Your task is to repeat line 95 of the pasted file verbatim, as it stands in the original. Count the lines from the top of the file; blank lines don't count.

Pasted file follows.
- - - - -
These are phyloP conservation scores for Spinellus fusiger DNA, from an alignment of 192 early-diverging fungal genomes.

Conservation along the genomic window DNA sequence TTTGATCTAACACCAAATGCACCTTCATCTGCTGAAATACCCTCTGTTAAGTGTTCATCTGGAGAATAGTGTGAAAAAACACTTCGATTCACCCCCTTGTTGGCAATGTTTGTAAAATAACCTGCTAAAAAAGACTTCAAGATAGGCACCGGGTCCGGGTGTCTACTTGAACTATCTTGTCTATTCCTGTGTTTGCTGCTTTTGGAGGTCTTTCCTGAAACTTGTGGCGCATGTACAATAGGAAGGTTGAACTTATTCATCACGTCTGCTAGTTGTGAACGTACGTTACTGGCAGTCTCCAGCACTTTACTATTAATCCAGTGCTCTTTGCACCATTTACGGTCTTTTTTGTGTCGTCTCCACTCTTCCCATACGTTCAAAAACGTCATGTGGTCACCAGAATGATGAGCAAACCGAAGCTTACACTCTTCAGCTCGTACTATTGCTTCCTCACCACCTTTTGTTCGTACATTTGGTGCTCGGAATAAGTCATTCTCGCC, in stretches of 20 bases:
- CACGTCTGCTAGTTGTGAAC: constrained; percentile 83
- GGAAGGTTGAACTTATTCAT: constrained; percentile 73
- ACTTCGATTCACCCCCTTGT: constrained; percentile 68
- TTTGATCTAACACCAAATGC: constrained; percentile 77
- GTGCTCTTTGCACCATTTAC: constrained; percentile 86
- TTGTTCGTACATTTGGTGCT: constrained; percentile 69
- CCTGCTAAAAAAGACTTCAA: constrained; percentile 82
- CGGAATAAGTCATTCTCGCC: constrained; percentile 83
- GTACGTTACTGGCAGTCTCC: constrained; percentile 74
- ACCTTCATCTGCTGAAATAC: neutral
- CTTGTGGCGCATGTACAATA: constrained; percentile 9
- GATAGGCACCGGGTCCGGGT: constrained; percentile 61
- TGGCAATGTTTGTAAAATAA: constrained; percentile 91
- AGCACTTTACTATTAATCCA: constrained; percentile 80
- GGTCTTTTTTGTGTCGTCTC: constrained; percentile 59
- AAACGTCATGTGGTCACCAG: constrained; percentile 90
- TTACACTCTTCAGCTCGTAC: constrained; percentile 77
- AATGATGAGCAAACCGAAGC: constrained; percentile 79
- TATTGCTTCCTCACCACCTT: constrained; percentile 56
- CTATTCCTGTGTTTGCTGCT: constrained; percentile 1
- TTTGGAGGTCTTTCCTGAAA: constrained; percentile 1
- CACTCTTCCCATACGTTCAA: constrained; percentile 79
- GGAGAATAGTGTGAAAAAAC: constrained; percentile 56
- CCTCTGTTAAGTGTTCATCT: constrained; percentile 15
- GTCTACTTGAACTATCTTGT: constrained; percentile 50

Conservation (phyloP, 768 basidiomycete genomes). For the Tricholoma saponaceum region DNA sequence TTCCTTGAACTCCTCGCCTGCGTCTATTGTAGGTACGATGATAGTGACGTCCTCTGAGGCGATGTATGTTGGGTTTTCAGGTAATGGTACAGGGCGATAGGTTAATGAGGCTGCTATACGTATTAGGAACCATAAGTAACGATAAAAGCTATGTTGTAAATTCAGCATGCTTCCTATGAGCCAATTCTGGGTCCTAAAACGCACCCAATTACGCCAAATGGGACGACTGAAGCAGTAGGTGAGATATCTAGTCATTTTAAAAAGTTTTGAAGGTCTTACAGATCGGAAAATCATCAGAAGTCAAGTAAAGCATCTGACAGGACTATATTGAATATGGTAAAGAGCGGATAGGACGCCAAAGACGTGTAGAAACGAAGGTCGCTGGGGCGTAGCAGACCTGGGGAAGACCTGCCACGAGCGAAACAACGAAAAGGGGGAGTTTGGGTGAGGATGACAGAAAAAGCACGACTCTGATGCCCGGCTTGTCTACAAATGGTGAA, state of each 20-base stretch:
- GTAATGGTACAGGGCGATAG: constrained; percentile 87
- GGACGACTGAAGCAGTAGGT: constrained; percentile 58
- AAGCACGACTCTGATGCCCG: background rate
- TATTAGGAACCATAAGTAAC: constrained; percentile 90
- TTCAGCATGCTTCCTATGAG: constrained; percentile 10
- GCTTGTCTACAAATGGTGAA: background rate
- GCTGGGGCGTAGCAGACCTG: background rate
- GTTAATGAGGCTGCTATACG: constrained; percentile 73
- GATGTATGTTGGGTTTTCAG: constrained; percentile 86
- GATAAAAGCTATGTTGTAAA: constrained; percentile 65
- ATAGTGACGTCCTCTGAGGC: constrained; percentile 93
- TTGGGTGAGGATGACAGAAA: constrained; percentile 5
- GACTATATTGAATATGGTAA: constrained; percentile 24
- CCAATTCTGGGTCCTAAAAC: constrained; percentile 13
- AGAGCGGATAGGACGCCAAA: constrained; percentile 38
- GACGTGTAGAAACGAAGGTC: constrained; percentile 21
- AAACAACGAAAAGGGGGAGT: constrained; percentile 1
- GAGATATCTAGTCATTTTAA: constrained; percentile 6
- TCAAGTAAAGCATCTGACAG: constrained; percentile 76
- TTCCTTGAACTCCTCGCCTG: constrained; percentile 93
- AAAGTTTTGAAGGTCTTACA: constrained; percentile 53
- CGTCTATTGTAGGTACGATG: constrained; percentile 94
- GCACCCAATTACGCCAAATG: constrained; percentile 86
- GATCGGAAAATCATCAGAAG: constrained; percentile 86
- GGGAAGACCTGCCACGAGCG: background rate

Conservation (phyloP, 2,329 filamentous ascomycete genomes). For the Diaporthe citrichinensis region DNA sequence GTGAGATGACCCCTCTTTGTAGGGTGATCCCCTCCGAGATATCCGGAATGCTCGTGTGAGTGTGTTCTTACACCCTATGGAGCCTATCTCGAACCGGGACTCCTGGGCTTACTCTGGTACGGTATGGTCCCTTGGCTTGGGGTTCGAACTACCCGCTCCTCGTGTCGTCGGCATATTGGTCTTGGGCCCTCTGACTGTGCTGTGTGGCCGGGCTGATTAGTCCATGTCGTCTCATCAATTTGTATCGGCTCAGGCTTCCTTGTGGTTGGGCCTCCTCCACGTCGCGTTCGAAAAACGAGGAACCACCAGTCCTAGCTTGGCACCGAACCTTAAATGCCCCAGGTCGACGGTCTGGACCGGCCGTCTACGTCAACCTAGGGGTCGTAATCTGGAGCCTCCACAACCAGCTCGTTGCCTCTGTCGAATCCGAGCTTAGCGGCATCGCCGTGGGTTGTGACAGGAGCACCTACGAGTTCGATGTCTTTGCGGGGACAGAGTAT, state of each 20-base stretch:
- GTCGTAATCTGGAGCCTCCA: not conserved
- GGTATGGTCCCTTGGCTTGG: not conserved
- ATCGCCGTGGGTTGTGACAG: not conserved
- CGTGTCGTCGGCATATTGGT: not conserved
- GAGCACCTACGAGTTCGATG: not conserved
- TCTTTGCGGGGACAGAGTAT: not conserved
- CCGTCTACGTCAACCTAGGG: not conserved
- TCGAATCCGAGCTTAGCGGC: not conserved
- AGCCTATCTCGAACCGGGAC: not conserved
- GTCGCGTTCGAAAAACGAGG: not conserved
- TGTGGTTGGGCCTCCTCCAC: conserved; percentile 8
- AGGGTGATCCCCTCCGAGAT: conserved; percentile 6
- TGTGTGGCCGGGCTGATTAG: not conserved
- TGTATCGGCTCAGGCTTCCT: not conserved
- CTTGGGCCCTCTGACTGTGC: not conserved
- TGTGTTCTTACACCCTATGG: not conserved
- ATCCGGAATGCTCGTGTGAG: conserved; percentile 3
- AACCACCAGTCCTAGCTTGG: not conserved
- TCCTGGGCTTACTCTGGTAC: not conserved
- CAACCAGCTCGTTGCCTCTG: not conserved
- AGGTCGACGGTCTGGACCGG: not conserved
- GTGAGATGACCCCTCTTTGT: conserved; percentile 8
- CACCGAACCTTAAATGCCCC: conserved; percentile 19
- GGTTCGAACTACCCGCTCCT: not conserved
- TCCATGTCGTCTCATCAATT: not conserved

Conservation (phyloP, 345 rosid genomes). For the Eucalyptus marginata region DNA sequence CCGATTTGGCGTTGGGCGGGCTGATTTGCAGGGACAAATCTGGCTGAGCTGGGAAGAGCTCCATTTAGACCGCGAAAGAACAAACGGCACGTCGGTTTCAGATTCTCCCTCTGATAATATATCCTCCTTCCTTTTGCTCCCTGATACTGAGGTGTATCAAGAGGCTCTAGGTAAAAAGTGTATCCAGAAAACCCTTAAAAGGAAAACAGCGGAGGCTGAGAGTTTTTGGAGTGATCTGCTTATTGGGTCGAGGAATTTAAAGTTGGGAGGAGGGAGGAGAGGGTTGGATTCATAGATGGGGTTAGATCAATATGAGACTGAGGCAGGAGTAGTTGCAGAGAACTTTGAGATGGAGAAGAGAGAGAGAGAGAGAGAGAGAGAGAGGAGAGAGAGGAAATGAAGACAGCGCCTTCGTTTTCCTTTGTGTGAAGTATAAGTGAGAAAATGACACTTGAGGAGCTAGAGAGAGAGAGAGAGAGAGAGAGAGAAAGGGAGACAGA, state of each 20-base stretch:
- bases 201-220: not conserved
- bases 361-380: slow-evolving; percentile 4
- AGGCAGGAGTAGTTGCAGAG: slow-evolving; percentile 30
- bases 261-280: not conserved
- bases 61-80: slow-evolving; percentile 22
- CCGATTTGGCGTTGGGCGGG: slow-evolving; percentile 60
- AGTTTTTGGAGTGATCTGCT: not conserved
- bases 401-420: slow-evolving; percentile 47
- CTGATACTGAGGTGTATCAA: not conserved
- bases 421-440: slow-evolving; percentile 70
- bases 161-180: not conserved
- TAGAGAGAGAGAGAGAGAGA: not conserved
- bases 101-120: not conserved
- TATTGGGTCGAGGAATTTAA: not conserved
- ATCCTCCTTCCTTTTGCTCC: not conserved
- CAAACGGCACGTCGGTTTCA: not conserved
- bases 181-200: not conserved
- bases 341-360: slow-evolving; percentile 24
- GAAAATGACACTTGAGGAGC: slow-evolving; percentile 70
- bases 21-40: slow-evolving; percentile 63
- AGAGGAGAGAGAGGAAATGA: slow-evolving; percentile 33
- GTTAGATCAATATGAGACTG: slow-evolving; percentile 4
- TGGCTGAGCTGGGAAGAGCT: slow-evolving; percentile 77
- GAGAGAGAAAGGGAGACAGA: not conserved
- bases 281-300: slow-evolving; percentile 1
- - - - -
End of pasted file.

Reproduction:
- ATCCTCCTTCCTTTTGCTCC: not conserved